Researcher / UX Designer / UI Designer
To create an app to help home cooks find recipes that use the ingredients they have on hand.
Build a case through research for Lets Cook App, to learn the processes of a case study.
Design an iOS App that allows users too easily find recipes for the ingredients they have on hand.
Create all illustrations and UI for app.
Home cooks find it frustrating when they don't know what recipes they can make with the ingredients they have on hand. With this app, it would make searching for a recipe easy & enjoyable and encourage them to cook more.
To interview 5 potential users to see if my assumptions and initial findings are validated. To look for areas of user frustration for potential improvement and to gain any other insights to add as much value to this app as possible.
Target Demographic / Potential Users
Home cooks who want to improve their cooking experience
People who do not cook much at home but would like to (time poor)
This is what I found...
"I don't know what to cook..."
All users said ideally they would cook more, but didn't know what to cook when returning home after a long day at work. 3/5 users would turn to eating out instead.
"I need to save money"
4/5 users wanted to save money by reducing the amount they ate out and reduce food wastage by using all their ingredients.
"I want more time to focus on other things"
4/5 users felt that this app could potentially help them not only learn new cooking skills but also give them more time to focus on other skills & hobbies
"I need to be healthier"
3/5 users wanted to create healthier eating habits and believed that cooking at home regularly would help them achieve that.
What my users are looking for
After synthesising my research, I sorted my findings into 2 categories - emotional + functional needs. These are the goals I am looking to resolve to add as much value into the app as possible for the user.
Less frustration when deciding what to cook
An enjoyable way to find new recipes
Encouragement to create healthier eating habits
Learning something new
Save money by cooking more at home
Spend less time searching for recipes and cooking so users can focus on other tasks
Less food wastage
“I need quick easy food ideas after a long day in the studio”
Ava the Artist
Location: Sydney, Australia
Works long hours
Enjoys light daily exercise
Needs & Goals
To wind down at the end of her busy work days
Less time cooking dinner for more time to focus on her art and other hobbies
“I really need to save money and try not eat out as much”
Aaron the Accountant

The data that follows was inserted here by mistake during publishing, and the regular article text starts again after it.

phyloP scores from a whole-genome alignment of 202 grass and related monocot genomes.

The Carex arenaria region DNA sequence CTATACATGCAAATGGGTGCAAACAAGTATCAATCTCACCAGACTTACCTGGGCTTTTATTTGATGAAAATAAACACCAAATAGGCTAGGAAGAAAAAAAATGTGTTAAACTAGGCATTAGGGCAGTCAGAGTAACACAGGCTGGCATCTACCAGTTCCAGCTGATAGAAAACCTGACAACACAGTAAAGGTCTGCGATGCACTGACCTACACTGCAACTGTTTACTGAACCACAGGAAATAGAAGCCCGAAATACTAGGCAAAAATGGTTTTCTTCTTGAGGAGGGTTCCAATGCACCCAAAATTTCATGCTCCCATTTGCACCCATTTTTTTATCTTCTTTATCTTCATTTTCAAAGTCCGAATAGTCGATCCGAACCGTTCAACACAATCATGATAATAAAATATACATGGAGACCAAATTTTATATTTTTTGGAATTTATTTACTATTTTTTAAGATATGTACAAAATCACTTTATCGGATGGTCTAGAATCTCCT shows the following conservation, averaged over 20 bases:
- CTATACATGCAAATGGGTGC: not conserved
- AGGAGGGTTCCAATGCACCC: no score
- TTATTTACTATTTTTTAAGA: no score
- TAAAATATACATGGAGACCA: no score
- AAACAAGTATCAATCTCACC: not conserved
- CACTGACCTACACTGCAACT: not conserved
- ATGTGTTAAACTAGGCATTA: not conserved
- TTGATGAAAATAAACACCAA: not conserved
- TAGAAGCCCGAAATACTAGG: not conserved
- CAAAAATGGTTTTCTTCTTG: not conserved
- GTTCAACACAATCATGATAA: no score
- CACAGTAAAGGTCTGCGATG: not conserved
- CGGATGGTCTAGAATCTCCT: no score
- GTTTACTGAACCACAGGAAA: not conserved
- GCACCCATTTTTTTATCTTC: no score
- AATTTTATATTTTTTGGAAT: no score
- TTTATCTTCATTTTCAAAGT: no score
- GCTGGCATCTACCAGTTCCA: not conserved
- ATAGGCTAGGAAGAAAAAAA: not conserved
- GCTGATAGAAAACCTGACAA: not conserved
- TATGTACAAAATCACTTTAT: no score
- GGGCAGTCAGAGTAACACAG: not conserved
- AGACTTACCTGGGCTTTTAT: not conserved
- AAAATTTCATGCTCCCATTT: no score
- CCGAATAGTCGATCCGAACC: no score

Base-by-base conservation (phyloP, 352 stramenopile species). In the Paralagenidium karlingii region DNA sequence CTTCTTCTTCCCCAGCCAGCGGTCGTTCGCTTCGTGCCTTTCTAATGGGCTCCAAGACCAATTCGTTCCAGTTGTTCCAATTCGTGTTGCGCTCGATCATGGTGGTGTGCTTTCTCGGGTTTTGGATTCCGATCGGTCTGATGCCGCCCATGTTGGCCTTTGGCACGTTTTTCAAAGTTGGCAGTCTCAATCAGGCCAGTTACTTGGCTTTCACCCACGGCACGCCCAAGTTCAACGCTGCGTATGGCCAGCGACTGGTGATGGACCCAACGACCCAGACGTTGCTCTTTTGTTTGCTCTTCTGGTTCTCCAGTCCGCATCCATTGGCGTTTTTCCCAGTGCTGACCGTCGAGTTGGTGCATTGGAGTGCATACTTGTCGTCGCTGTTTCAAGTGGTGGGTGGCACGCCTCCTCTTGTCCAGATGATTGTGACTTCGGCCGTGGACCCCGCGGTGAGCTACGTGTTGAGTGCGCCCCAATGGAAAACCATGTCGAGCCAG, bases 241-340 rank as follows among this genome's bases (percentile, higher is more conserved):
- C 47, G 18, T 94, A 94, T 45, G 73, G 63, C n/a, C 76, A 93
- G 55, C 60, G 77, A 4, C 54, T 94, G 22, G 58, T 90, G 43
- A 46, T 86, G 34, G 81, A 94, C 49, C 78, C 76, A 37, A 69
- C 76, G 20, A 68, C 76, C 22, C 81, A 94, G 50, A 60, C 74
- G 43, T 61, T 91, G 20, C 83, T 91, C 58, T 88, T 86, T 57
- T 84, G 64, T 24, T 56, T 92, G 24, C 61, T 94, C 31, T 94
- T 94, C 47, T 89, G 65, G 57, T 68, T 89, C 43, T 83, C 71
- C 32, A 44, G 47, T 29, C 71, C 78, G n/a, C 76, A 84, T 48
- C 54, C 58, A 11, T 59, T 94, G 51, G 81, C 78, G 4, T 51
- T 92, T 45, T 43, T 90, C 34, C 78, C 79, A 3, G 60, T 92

Location: Sydney, Australia
Eats out 4+ times a week
When eating at home, tends to deviate towards unhealthy quick meals
Needs & Goals
Trying to save to buy first house
Healthier eating habits
Would like more time to do other hobbies after work
With the users needs in mind, I started the my concepts with wireframe sketches.
UI / Illustration
I choose colours that are friendly and help users work up an appetite.
Green conveys - health, calm, nature, environmental friendliness and harmony.
Yellow conveys - hunger, happiness, optimism and warmth.
Menu and button Icons
From the initial wireframes concepts to the finalised prototype, I made sure I tested the users as often as possible to prevent spending too much time in the wrong direction. This ensured I solved the main pain points to bring as much value to the app as possible. Here are the most practical solutions I designed in the app.
The user testing gave me a few extra insights that allowed me to add more value to the app.
1. Users wanted to be able to see pictures of the ingredients in their 'pantry'
2. Users wanted a more generalised search option that didn't require choosing any ingredients
For a new app, it was important to have a prototype that users can test as early and as often as possible. By making sure that my wireframe concepts and low-fidelity prototypes were testable right from the beginning, I avoided spending too much time in the wrong direction. I did this by making my low-fidelity prototypes and concepts presentable and as accurate to my vision as possible (with colours, button shapes etc), because even these small visual elements affected how the users interpreted the design and steered my project.
Another challenge I faced is that because this app is not real, I had to find alternative measurable ways to see if this app would be successful when completed. In addition to interviews, watching users interact with the app in real time and using empathy was the most important indicator for this project.
The most important lesson that I learnt from this project, is that it is vital to get a prototype to the user as quickly as possible. The next steps would be to test the live app on real users and receive feedback from a greater audience.